Unfortunately, it did not take long for our hopes to be dashed. We gave everything we had – our youth and lives – to achieve independence. We had dreams.
Many of us wanted to go to our families, resume our studies, take up civilian jobs, form a family and do well in our communities. We were very surprised that we were not even allowed to leave the army.
We were told that the country had nothing. “All we have is the armaments we brought in with us,” our commanders-turned-leaders told us.
After such a long and arduous life in the battlefields, we, the ex-fighters, were once again asked to tighten our belts. We were instructed to continue our work unpaid. We were only given food. This lasted for about two years, and then we started getting some money.
The fighters who functioned as one family unit during the revolutionary years were dismayed when they became aware of the leaders’ behaviour – many were simply having a good time as soon as the country was liberated.
Some top leaders were seen in bars, drinking excessively – enjoying themselves while the regular fighters struggled. The chain of command and the regular meetings were neglected.
The ordinary “tegadelti” (freedom fighters) waited patiently for their conditions to change but nothing happened.
War with the neighbours
In 1993, on the eve of the second anniversary of Eritrea’s independence, the ex-fighters protested and asked their leaders to listen to their grievances. They forced their leaders to call a meeting in Asmara’s main stadium.
“We understand your problems; it is a common problem; we will resolve the situation together,” was the answer given.
As soon as the protest was over, the leaders secretly detained the protest leaders – one by one over a few days. Soon after, they were sentenced to jail terms ranging from one to 15 years.
They paid a heavy price for highlighting their plight – they ended up becoming victims. Many said that the regime was following a path to dictatorship; others called for patience, saying the constitution that Eritreans had been promised would be drafted and the country would head towards democracy.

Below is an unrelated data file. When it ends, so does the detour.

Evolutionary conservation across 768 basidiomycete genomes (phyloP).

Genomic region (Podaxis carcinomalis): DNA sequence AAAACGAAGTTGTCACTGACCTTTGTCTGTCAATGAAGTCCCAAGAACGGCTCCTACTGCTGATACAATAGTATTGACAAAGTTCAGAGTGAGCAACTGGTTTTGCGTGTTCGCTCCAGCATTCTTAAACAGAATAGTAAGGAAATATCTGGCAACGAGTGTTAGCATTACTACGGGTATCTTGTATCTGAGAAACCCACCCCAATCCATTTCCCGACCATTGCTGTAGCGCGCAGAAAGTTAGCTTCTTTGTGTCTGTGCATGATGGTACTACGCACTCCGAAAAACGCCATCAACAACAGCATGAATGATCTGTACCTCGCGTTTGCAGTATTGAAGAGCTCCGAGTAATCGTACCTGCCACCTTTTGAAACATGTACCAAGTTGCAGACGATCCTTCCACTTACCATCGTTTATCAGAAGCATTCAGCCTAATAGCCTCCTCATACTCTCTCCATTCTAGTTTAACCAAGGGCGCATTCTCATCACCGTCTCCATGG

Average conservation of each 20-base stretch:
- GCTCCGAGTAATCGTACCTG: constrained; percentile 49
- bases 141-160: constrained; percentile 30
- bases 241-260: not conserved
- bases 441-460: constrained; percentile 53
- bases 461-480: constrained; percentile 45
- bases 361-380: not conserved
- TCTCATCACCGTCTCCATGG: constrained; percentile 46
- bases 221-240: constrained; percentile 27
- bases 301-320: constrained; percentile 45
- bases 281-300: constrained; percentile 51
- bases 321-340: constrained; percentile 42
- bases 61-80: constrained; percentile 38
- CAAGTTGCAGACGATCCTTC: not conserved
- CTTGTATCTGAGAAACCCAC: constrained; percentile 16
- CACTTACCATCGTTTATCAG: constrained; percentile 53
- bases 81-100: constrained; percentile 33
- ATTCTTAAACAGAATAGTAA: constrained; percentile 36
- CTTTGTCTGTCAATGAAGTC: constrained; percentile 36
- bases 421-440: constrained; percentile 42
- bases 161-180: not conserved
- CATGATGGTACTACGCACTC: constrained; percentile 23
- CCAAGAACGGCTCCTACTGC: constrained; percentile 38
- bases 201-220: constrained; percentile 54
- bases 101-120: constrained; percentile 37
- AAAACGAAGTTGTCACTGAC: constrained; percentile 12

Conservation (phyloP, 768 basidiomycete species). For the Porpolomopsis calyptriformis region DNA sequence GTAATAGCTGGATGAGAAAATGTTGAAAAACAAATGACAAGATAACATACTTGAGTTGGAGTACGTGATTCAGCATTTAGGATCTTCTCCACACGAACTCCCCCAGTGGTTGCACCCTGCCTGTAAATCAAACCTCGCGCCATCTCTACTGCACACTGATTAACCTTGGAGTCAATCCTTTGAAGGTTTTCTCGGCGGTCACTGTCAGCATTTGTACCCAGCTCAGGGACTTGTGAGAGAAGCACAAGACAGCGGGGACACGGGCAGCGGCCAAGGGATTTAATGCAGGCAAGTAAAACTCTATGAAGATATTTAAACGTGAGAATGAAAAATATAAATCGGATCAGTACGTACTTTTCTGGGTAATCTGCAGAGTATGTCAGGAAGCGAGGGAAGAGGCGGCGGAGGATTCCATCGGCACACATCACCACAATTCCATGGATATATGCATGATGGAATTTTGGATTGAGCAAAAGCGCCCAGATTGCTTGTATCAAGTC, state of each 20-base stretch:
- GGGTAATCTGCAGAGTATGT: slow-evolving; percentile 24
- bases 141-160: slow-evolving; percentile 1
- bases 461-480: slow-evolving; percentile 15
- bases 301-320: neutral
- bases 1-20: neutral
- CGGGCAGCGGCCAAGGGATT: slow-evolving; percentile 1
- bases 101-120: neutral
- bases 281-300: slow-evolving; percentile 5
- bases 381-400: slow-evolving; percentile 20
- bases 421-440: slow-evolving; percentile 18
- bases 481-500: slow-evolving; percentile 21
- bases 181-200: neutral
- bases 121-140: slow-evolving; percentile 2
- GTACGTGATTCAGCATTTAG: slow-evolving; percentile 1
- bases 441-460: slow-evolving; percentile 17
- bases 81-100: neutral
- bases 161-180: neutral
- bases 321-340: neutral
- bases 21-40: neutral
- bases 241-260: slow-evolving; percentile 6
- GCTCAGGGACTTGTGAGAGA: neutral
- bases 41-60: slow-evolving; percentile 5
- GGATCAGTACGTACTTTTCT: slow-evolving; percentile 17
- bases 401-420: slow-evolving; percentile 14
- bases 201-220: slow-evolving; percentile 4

None of this has happened. Eritrea remains a one-party state, having never held an election to choose the president or government.
In the meantime, Eritrea has found itself at war with all its neighbours at some point – Yemen in 1995, Sudan in 1996, Ethiopia from 1998 to 2000 and Djibouti in 2008. The country lost tens of thousands more young lives.
Now, Eritrean troops are involved in the fifth conflict since independence. They are in Ethiopia’s Tigray region, fighting alongside Ethiopian troops against the Tigray People’s Liberation Front (TPLF).
The TPLF was in power in Ethiopia when Eritrea achieved its independence and during the 1998-2000 border war between two nations.
In the immediate aftermath of independence, I joined a ruling party-supported cultural troupe, hoping to honour freedom fighters and help build the country. I wrote plays and songs, and took part in performances. One of Eritrea’s most famous musicians, Helen Milles, sang one of my songs: Massawa – Where are your Precious Children?
Later, I worked as a journalist for a government-owned newspaper until I went into exile.
Change is inevitable
The little political space that existed came to an end after the Ethiopia-Eritrea border war.
The government became gripped by a siege mentality, as it feared destabilisation from Ethiopia and accountability from its own citizens over a conflict that many believed could have been avoided through dialogue.
In September 2001, the government ordered a crackdown. Eleven top officials and many middle-ranking cadres who supported the idea of reform were arrested. Later they were thrown into prisons, never to be heard of again.
Eleven journalists who were publishing the grievances, letters and calls of the reformist group were also detained; their newspapers banned. Among them was my good friend and colleague Seyum, the photographer who captured the momentous time of independence.
None of them were brought to an independent court and their whereabouts remain unknown.
Eritrea remains a one-party state that has not held a national election since independence. There is no free press or independent civil society groups. All international NGOs and local civic organisations are banned.
Official statistics show that healthcare and education have improved since independence but is it difficult to believe them. With limited job prospects and the prospect of years of compulsory unpaid military service, many young people continue to leave the country, seeking asylum in other African states or Europe.
But many of us have not given up hope. We believe change is inevitable and Eritrea will realise the promises made by its martyrs.